A longstanding ban on the practice notwithstanding, illicit bauxite mining reportedly continues in the northwestern reaches of Indonesia. Such was the reportage from domestic sources this weekend.
Per Indonesian news agency Antara, illegal bauxite mining is underway in Angkut, Dendang and Bukit Batu in the Bintan District of Indonesia’s Riau Islands Province. Though the culprits are known to Indonesia’s Environment and Forestry Ministry, the Production Forest Management Unit of Bintan and Tanjungpinang head Ruwa told Antara on Sunday that agents from the ministry have yet to arrive in the area.
“I do not know, why they still continue the bauxite mining activities there,” Ruwa explained.
Miners allegedly operated openly and notoriously within a short distance of a Bintan District administration building, transporting bauxite ore regularly along a main thoroughfare in the area.
“They (mining firms) are not allowed to use the public road to transport bauxite,” Ruwa pointed out.
Previously Indonesia’s Environment and Forest Ministry’s Director of Forest Preservation Sustyo Iriyono detailed the situation in the region.
“We have the names of five companies that operate in 19 mining sites. The legal process of the case could be conducted in Jakarta or in Riau Islands,” he said.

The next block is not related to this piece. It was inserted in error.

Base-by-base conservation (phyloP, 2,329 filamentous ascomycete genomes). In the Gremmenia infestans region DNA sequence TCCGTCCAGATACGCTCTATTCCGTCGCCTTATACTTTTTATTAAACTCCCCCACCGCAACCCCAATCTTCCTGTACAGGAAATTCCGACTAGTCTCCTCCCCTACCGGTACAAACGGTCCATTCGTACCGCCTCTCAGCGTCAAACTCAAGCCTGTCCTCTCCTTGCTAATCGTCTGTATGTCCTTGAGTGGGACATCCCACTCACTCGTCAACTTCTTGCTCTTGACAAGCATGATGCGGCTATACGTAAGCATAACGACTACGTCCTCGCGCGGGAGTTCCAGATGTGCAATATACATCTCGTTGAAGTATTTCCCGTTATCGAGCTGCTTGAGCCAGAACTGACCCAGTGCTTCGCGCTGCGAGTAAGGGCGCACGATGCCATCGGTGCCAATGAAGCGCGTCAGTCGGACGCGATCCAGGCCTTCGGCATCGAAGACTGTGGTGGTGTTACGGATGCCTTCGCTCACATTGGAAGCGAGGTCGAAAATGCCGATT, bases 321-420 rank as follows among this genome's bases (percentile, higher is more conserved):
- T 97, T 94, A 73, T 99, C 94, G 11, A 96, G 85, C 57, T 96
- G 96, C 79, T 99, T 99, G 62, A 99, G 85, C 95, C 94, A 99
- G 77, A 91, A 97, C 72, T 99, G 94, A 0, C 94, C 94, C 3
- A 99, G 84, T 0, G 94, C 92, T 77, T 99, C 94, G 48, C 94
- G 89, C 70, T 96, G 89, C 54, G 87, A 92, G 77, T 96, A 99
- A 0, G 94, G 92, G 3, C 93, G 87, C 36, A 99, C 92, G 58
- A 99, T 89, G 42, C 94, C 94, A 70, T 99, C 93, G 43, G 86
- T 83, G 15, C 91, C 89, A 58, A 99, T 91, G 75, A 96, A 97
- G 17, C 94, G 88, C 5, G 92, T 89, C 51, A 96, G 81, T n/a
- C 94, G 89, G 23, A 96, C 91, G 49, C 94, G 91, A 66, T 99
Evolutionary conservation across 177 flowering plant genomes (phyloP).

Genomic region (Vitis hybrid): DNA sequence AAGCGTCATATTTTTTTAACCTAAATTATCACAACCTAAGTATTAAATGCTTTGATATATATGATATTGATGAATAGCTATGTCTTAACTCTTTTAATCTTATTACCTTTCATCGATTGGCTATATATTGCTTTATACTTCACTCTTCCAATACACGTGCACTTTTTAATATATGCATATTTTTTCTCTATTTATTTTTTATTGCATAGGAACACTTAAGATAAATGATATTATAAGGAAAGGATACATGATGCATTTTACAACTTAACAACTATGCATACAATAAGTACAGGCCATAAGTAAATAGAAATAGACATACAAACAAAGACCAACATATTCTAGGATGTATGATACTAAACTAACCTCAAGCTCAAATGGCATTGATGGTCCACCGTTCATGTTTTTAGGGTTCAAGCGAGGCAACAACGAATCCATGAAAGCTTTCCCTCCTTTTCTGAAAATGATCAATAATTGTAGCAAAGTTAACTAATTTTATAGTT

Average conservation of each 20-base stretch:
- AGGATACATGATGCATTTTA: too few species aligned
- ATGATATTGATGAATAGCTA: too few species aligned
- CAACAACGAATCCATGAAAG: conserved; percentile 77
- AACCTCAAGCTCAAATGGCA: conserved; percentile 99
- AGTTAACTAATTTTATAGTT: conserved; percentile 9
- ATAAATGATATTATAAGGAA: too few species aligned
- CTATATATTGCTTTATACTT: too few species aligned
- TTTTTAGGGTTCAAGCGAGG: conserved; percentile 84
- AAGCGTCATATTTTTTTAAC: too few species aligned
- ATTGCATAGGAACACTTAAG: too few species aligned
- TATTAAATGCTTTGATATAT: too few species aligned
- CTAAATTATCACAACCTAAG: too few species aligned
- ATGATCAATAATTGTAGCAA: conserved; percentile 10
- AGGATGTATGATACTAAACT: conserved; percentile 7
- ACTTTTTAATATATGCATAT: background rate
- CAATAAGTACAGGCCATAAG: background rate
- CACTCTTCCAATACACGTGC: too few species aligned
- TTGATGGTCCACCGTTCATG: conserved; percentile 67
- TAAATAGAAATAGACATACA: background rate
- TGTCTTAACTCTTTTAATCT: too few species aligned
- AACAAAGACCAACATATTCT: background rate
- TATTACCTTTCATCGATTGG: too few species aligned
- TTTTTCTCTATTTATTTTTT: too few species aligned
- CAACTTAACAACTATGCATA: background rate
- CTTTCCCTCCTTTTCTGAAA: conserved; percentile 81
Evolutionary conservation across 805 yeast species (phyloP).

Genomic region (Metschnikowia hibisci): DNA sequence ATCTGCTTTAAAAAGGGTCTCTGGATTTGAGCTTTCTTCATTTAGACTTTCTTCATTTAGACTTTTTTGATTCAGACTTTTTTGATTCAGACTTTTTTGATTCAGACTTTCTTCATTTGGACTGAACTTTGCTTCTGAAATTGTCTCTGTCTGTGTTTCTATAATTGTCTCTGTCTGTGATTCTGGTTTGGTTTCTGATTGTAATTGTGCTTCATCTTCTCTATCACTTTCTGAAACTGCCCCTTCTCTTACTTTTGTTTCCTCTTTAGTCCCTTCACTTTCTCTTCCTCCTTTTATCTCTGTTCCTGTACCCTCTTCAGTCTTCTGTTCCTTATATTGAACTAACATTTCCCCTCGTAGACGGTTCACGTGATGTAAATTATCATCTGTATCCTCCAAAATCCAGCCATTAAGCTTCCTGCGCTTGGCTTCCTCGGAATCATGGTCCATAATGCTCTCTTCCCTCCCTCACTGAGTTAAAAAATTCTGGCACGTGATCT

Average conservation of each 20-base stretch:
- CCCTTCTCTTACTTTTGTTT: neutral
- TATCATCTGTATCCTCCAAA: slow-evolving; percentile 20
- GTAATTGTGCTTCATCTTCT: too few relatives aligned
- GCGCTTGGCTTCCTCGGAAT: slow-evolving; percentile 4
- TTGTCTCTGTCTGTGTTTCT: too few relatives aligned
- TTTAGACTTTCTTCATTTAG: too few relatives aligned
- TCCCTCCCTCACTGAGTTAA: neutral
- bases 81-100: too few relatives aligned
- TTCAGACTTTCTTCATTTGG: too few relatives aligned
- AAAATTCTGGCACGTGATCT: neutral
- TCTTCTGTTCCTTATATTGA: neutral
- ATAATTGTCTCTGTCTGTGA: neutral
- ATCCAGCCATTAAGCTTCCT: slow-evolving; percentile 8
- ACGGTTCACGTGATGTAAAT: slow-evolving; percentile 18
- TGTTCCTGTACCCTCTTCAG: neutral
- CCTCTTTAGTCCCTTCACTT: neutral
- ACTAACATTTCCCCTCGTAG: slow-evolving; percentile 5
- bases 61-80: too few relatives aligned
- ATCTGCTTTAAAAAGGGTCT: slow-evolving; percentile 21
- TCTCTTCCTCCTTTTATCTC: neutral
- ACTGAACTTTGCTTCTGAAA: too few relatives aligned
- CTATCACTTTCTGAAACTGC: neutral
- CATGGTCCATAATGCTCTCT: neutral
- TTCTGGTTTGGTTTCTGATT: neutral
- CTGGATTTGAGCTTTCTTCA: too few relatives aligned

Iriyono went on to say that a number of mines have been sealed off and that certain cases would be turned over to the local judicial process.
Bauxite mining has hit a fever pitch in the area after 2017 when Indonesia’s Directorate General of Foreign Trade of the Trade Ministry issued an export license to a local mining firm. Though the license contained stringent requirements and a yearly production total of 1.6 million tons, other firms evidently used the license as cover for their own unapproved bauxite mining activities.
Antara noted that it had previously reported upon illicit bauxite mining at Dendang Island, Tembeling, Bekung, Gisi, Bunut Island, Koyang Island, Buton Island, Malin Island, Kelong Island, Mantang lama, and Tembora Island.